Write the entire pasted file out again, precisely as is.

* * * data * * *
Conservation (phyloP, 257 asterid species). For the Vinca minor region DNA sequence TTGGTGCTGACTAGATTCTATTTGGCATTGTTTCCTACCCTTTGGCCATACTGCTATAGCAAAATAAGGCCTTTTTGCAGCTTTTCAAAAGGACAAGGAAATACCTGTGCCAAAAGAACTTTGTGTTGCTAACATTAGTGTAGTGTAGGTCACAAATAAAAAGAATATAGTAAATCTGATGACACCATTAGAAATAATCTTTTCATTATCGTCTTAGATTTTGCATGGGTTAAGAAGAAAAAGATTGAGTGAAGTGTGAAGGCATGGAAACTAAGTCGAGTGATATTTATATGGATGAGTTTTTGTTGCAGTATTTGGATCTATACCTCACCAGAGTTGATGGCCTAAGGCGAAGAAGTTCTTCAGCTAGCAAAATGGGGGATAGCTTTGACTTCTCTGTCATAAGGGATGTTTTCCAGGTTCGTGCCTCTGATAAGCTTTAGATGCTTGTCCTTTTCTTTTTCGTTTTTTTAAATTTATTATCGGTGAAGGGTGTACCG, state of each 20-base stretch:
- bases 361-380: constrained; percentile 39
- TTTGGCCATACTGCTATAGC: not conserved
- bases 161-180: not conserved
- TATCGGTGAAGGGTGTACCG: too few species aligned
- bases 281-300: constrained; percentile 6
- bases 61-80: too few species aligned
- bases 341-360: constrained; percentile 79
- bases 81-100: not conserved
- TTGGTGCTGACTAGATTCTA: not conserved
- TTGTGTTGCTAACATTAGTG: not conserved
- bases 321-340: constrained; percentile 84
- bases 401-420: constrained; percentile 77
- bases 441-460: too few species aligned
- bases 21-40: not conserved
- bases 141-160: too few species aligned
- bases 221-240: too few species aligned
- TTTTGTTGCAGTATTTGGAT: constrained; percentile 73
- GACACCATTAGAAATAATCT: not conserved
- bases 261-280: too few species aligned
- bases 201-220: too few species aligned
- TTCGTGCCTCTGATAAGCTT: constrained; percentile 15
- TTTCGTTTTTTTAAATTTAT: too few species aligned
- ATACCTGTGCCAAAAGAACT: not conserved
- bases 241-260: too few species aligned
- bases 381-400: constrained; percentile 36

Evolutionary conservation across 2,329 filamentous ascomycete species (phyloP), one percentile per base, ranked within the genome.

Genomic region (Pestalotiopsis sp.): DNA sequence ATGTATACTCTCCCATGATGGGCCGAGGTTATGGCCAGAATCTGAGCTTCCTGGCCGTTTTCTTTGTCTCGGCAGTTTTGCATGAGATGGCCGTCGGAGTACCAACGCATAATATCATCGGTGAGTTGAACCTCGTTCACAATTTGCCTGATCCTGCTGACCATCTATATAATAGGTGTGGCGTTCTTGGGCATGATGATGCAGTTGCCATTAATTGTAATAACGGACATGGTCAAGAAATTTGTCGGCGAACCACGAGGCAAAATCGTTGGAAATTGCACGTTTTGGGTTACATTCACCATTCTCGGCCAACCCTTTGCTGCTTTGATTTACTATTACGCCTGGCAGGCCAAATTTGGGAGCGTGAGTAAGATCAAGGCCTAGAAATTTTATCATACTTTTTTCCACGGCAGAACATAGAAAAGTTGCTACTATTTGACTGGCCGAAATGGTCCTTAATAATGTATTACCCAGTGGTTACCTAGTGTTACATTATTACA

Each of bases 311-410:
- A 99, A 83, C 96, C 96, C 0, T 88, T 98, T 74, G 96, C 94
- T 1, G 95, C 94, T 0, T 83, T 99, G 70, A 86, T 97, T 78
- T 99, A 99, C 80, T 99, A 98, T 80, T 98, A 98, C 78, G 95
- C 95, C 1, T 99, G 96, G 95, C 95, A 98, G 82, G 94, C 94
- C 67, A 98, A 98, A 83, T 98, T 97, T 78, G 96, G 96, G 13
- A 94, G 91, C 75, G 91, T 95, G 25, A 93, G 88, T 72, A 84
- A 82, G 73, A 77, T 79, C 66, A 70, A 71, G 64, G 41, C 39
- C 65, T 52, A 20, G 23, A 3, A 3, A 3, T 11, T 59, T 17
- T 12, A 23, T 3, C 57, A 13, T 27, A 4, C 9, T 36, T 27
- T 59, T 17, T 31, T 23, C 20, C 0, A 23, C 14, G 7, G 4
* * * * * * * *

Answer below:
Conservation (phyloP, 257 asterid species). For the Vinca minor region DNA sequence TTGGTGCTGACTAGATTCTATTTGGCATTGTTTCCTACCCTTTGGCCATACTGCTATAGCAAAATAAGGCCTTTTTGCAGCTTTTCAAAAGGACAAGGAAATACCTGTGCCAAAAGAACTTTGTGTTGCTAACATTAGTGTAGTGTAGGTCACAAATAAAAAGAATATAGTAAATCTGATGACACCATTAGAAATAATCTTTTCATTATCGTCTTAGATTTTGCATGGGTTAAGAAGAAAAAGATTGAGTGAAGTGTGAAGGCATGGAAACTAAGTCGAGTGATATTTATATGGATGAGTTTTTGTTGCAGTATTTGGATCTATACCTCACCAGAGTTGATGGCCTAAGGCGAAGAAGTTCTTCAGCTAGCAAAATGGGGGATAGCTTTGACTTCTCTGTCATAAGGGATGTTTTCCAGGTTCGTGCCTCTGATAAGCTTTAGATGCTTGTCCTTTTCTTTTTCGTTTTTTTAAATTTATTATCGGTGAAGGGTGTACCG, state of each 20-base stretch:
- bases 361-380: constrained; percentile 39
- TTTGGCCATACTGCTATAGC: not conserved
- bases 161-180: not conserved
- TATCGGTGAAGGGTGTACCG: too few species aligned
- bases 281-300: constrained; percentile 6
- bases 61-80: too few species aligned
- bases 341-360: constrained; percentile 79
- bases 81-100: not conserved
- TTGGTGCTGACTAGATTCTA: not conserved
- TTGTGTTGCTAACATTAGTG: not conserved
- bases 321-340: constrained; percentile 84
- bases 401-420: constrained; percentile 77
- bases 441-460: too few species aligned
- bases 21-40: not conserved
- bases 141-160: too few species aligned
- bases 221-240: too few species aligned
- TTTTGTTGCAGTATTTGGAT: constrained; percentile 73
- GACACCATTAGAAATAATCT: not conserved
- bases 261-280: too few species aligned
- bases 201-220: too few species aligned
- TTCGTGCCTCTGATAAGCTT: constrained; percentile 15
- TTTCGTTTTTTTAAATTTAT: too few species aligned
- ATACCTGTGCCAAAAGAACT: not conserved
- bases 241-260: too few species aligned
- bases 381-400: constrained; percentile 36

Evolutionary conservation across 2,329 filamentous ascomycete species (phyloP), one percentile per base, ranked within the genome.

Genomic region (Pestalotiopsis sp.): DNA sequence ATGTATACTCTCCCATGATGGGCCGAGGTTATGGCCAGAATCTGAGCTTCCTGGCCGTTTTCTTTGTCTCGGCAGTTTTGCATGAGATGGCCGTCGGAGTACCAACGCATAATATCATCGGTGAGTTGAACCTCGTTCACAATTTGCCTGATCCTGCTGACCATCTATATAATAGGTGTGGCGTTCTTGGGCATGATGATGCAGTTGCCATTAATTGTAATAACGGACATGGTCAAGAAATTTGTCGGCGAACCACGAGGCAAAATCGTTGGAAATTGCACGTTTTGGGTTACATTCACCATTCTCGGCCAACCCTTTGCTGCTTTGATTTACTATTACGCCTGGCAGGCCAAATTTGGGAGCGTGAGTAAGATCAAGGCCTAGAAATTTTATCATACTTTTTTCCACGGCAGAACATAGAAAAGTTGCTACTATTTGACTGGCCGAAATGGTCCTTAATAATGTATTACCCAGTGGTTACCTAGTGTTACATTATTACA

Each of bases 311-410:
- A 99, A 83, C 96, C 96, C 0, T 88, T 98, T 74, G 96, C 94
- T 1, G 95, C 94, T 0, T 83, T 99, G 70, A 86, T 97, T 78
- T 99, A 99, C 80, T 99, A 98, T 80, T 98, A 98, C 78, G 95
- C 95, C 1, T 99, G 96, G 95, C 95, A 98, G 82, G 94, C 94
- C 67, A 98, A 98, A 83, T 98, T 97, T 78, G 96, G 96, G 13
- A 94, G 91, C 75, G 91, T 95, G 25, A 93, G 88, T 72, A 84
- A 82, G 73, A 77, T 79, C 66, A 70, A 71, G 64, G 41, C 39
- C 65, T 52, A 20, G 23, A 3, A 3, A 3, T 11, T 59, T 17
- T 12, A 23, T 3, C 57, A 13, T 27, A 4, C 9, T 36, T 27
- T 59, T 17, T 31, T 23, C 20, C 0, A 23, C 14, G 7, G 4